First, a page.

Judge he was appointed a Judge of the High Court by His Excellency the President. Thereafteron23.11.1978theJudicial
Service Commission appointed him as Additional District Judge for the purposeofhearingandconcludingthatparticular
case. Objection was taken before him on the ground that he had no jurisdiction to hear and conclude thecase.Heoverruled
the objection. On an application for leave to appeal from this order of theAdditionalDistrictJudge,itwasurgedon
behalf of the petitioner by Mr. H. L. de Silva (learned President's Counsel appearing for the 6th respondent inthepresent
proceedings before us) that a question relating to the interpretation of the Constitution arose in relation tothevalidity
or otherwise of the appointment of the Additional District Judge by the Judicial ServiceCommission.TheCourtofAppeal
rejected this submission and held that the application of Article 114 would lead to the conclusion that theappointmentwas
a valid one. Accordingly leave to appeal was refused. Learned Queen's Counsel appearing for thepetitionerinthepresent
proceedings before us appeared for the respondent in that application before the Court of Appeal.Havingmyselfassociated
with that judgment in the Court of Appeal I am happy to be able to state that a fuller consideration oftheissueinthis
case has convinced me that the view expressed by the Court of Appeal upholding the validity of the appointment is correct.

I now turn to the last question in the reference. What is sought to be ascertained thereisthelegalcompetenceofthe
holder of the office of a Judge of the High Court to function as a 'judicial officer' upon anappointmentmadetheretoby
the Commission having regard to the provisions of the Constitution. The specific constitutionalprovisions,ifany,which
relate to this matter have not been specified in the reference. Nor has our attention been invitedatthehearingtoany
constitutional provision pertaining thereto other than those which have already been considered by me in relation to the1st
question aforementioned. It seems to me that the ambit of the two questions (the 1st andthe3rd)andtheconstitutional
provisions applicable thereto are the same. I would therefore, in accordance with my answer to the 1st question,answerthe
last question in the affirmative. It was urged upon us by learned Queen's Counsel that the Commission had no powertolimit
judicial power or its exercise when appointing a 'judicial officer' which, he alleged, was what the Commission preciselydid
by appointing the 1st respondent to deliver judgment in specified cases. Objection was taken by learnedPresident'sCounsel
to this question being raised for the first time in this Court without it beingreferredbytheCourtofAppealfora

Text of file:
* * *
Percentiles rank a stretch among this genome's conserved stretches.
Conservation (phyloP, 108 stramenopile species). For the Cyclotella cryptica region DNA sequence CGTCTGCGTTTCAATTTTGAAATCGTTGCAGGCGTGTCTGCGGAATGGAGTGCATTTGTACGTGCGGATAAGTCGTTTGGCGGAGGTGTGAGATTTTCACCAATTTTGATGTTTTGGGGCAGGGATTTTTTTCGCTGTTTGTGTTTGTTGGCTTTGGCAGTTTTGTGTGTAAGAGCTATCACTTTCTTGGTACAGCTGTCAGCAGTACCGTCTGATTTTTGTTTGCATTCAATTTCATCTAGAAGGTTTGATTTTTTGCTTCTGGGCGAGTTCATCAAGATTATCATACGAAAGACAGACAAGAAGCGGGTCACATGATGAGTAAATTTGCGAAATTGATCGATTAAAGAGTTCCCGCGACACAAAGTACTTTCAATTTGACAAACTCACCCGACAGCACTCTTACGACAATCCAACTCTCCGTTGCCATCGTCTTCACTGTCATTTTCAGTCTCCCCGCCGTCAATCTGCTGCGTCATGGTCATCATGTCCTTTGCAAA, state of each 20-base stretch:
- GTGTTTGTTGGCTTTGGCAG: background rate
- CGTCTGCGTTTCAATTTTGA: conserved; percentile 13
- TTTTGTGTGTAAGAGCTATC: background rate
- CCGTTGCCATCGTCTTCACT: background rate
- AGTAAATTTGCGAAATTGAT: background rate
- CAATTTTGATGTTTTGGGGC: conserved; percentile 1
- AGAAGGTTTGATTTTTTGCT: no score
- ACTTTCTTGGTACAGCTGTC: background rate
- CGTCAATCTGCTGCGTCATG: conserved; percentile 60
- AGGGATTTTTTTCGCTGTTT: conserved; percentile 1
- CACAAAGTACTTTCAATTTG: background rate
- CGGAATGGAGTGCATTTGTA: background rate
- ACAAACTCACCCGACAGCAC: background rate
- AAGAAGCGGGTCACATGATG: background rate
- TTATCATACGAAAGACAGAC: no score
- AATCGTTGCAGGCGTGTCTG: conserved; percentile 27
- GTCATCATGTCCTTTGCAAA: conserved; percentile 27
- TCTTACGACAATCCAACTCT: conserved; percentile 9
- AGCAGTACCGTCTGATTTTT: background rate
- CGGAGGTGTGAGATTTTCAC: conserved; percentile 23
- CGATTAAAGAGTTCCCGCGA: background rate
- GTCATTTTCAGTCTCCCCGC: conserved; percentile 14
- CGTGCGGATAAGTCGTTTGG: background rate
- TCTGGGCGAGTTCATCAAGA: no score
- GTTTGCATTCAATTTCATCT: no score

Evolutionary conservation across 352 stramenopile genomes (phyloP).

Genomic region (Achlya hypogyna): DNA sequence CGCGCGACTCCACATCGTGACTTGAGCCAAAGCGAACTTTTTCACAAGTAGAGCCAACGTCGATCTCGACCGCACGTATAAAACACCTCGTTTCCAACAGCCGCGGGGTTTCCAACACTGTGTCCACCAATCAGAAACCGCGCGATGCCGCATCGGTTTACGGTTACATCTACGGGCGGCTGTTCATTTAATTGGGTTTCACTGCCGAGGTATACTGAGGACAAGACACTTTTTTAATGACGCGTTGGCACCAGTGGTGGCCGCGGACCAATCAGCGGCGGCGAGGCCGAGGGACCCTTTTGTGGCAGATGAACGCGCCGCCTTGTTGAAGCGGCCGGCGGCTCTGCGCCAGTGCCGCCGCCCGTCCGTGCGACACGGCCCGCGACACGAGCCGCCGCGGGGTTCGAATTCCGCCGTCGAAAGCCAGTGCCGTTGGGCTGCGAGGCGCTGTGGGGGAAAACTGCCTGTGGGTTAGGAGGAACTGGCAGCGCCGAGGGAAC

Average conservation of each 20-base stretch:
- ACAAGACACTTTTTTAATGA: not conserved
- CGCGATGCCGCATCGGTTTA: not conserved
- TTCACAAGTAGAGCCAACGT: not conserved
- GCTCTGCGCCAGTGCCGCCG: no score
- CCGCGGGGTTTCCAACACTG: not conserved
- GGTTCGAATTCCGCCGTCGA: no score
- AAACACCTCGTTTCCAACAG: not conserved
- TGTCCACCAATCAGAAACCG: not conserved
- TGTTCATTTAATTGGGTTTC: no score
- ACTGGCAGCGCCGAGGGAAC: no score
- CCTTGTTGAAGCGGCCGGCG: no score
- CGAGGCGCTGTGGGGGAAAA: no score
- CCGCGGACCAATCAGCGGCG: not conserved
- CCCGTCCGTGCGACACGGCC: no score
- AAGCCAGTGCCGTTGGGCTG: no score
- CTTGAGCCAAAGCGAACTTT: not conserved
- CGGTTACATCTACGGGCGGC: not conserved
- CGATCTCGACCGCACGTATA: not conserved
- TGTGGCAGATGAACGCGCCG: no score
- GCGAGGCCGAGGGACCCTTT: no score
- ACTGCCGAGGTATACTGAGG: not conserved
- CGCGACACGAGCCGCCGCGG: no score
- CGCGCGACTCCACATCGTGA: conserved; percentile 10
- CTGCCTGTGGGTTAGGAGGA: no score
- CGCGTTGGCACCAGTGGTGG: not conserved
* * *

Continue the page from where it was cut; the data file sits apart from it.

determination. I think this objection is sound and must be upheld. However upon a perusaloftheappointmentofthe1st
respondent by the Commission I can perceive no such limitation or curtailment of judicial power or anykindofrestriction
in its exercise. I agree that the Commission can neither limit nor extend, in the termsoftheappointmentorotherwise,
powers which the law confers on or vests in the office to which a 'judicial officer' is appointed.Theappointmentcarries
with it all the powers and jurisdictions which the law vests in the office to which the appointment ismade.Anypurported
limitation or extension of power in the appointment is thus bad and of no legal consequence. The note in theremarkscolumn
of the 1st respondent's appointment to the effect that the appointment is to enable him to deliver judgment in certaincases
is only explanatory of the appointment and does not, in any way, constitute a limitation of the powers of ortheirexercise
by the 1st respondent.
On the basis of the above reasoning this Court determines the questions referredtoitbytheCourtofAppealinthe
following manner:

1. The Judicial Service Commission was vested with power under Article 114(1) read with Article 114(6)oftheConstitution
to appoint the 1st respondent, who at the time had been appointed and was holding the office of a Judge oftheHighCourt,
as Additional District Judge of Colombo in order to deliver judgment in case No. 2316/Spl. of the District Court of Colombo.
2. The 5th respondent has no such power under Article114(4)oftheConstitution.Intheinstantcase,however,the
appointment of the 1st respondent was made notbyhimbutbytheJudicialServiceCommissionwhichappointmentwas
communicated by him to the 1st respondent by letter X 1.
3. It is legally competent for the holder of the office of Judge of the High Court to function as a 'judicialofficer'upon
being appointed as such by the Judicial Service Commission to enable him to deliver judgment and/or to continue andconclude
a case commenced by him previously as a 'judicial officer'.

In the light of the aforesaid determination made by this Court, the Court of Appeal is directed to make order dismissingthe
application of the petitioner bearing No. C.A. Application No. 875/87 for a Writ of Certiorari with costs therein payableby
the petitioner to the 5th and 6th respondents.TheRegistrarofthisCourtwillforwardthisdeterminationandthe
consequential order to the Court of Appeal.

H. A. G. DE SILVA, J. -I agree.

G. P. S. DE SILVA, J. -I agree.

Case sent back with answers to questions referred.